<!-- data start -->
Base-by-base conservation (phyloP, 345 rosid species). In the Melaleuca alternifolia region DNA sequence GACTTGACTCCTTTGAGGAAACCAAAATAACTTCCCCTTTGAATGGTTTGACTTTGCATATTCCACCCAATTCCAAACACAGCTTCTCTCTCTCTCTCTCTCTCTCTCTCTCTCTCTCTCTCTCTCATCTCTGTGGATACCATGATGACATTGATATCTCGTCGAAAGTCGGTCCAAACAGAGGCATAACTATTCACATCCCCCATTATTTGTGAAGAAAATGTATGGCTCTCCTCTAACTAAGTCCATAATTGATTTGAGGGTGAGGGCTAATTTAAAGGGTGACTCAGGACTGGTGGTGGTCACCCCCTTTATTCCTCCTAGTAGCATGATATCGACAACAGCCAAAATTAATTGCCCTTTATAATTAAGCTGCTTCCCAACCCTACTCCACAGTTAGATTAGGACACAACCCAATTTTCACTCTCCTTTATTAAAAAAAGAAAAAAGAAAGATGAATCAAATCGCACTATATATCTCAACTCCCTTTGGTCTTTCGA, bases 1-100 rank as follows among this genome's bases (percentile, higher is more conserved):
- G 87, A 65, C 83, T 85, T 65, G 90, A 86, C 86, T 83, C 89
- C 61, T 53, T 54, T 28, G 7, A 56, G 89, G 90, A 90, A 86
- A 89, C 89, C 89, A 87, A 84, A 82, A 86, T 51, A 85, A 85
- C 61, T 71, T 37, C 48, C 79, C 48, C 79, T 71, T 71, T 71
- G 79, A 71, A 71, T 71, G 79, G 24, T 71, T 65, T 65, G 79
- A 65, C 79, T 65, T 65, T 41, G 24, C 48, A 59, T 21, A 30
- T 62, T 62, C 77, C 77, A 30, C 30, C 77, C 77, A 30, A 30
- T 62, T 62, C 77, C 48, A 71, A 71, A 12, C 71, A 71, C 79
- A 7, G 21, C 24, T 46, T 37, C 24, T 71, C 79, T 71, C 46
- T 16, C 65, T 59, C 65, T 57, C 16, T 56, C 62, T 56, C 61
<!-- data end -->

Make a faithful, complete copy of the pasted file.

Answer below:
Base-by-base conservation (phyloP, 345 rosid species). In the Melaleuca alternifolia region DNA sequence GACTTGACTCCTTTGAGGAAACCAAAATAACTTCCCCTTTGAATGGTTTGACTTTGCATATTCCACCCAATTCCAAACACAGCTTCTCTCTCTCTCTCTCTCTCTCTCTCTCTCTCTCTCTCTCTCATCTCTGTGGATACCATGATGACATTGATATCTCGTCGAAAGTCGGTCCAAACAGAGGCATAACTATTCACATCCCCCATTATTTGTGAAGAAAATGTATGGCTCTCCTCTAACTAAGTCCATAATTGATTTGAGGGTGAGGGCTAATTTAAAGGGTGACTCAGGACTGGTGGTGGTCACCCCCTTTATTCCTCCTAGTAGCATGATATCGACAACAGCCAAAATTAATTGCCCTTTATAATTAAGCTGCTTCCCAACCCTACTCCACAGTTAGATTAGGACACAACCCAATTTTCACTCTCCTTTATTAAAAAAAGAAAAAAGAAAGATGAATCAAATCGCACTATATATCTCAACTCCCTTTGGTCTTTCGA, bases 1-100 rank as follows among this genome's bases (percentile, higher is more conserved):
- G 87, A 65, C 83, T 85, T 65, G 90, A 86, C 86, T 83, C 89
- C 61, T 53, T 54, T 28, G 7, A 56, G 89, G 90, A 90, A 86
- A 89, C 89, C 89, A 87, A 84, A 82, A 86, T 51, A 85, A 85
- C 61, T 71, T 37, C 48, C 79, C 48, C 79, T 71, T 71, T 71
- G 79, A 71, A 71, T 71, G 79, G 24, T 71, T 65, T 65, G 79
- A 65, C 79, T 65, T 65, T 41, G 24, C 48, A 59, T 21, A 30
- T 62, T 62, C 77, C 77, A 30, C 30, C 77, C 77, A 30, A 30
- T 62, T 62, C 77, C 48, A 71, A 71, A 12, C 71, A 71, C 79
- A 7, G 21, C 24, T 46, T 37, C 24, T 71, C 79, T 71, C 46
- T 16, C 65, T 59, C 65, T 57, C 16, T 56, C 62, T 56, C 61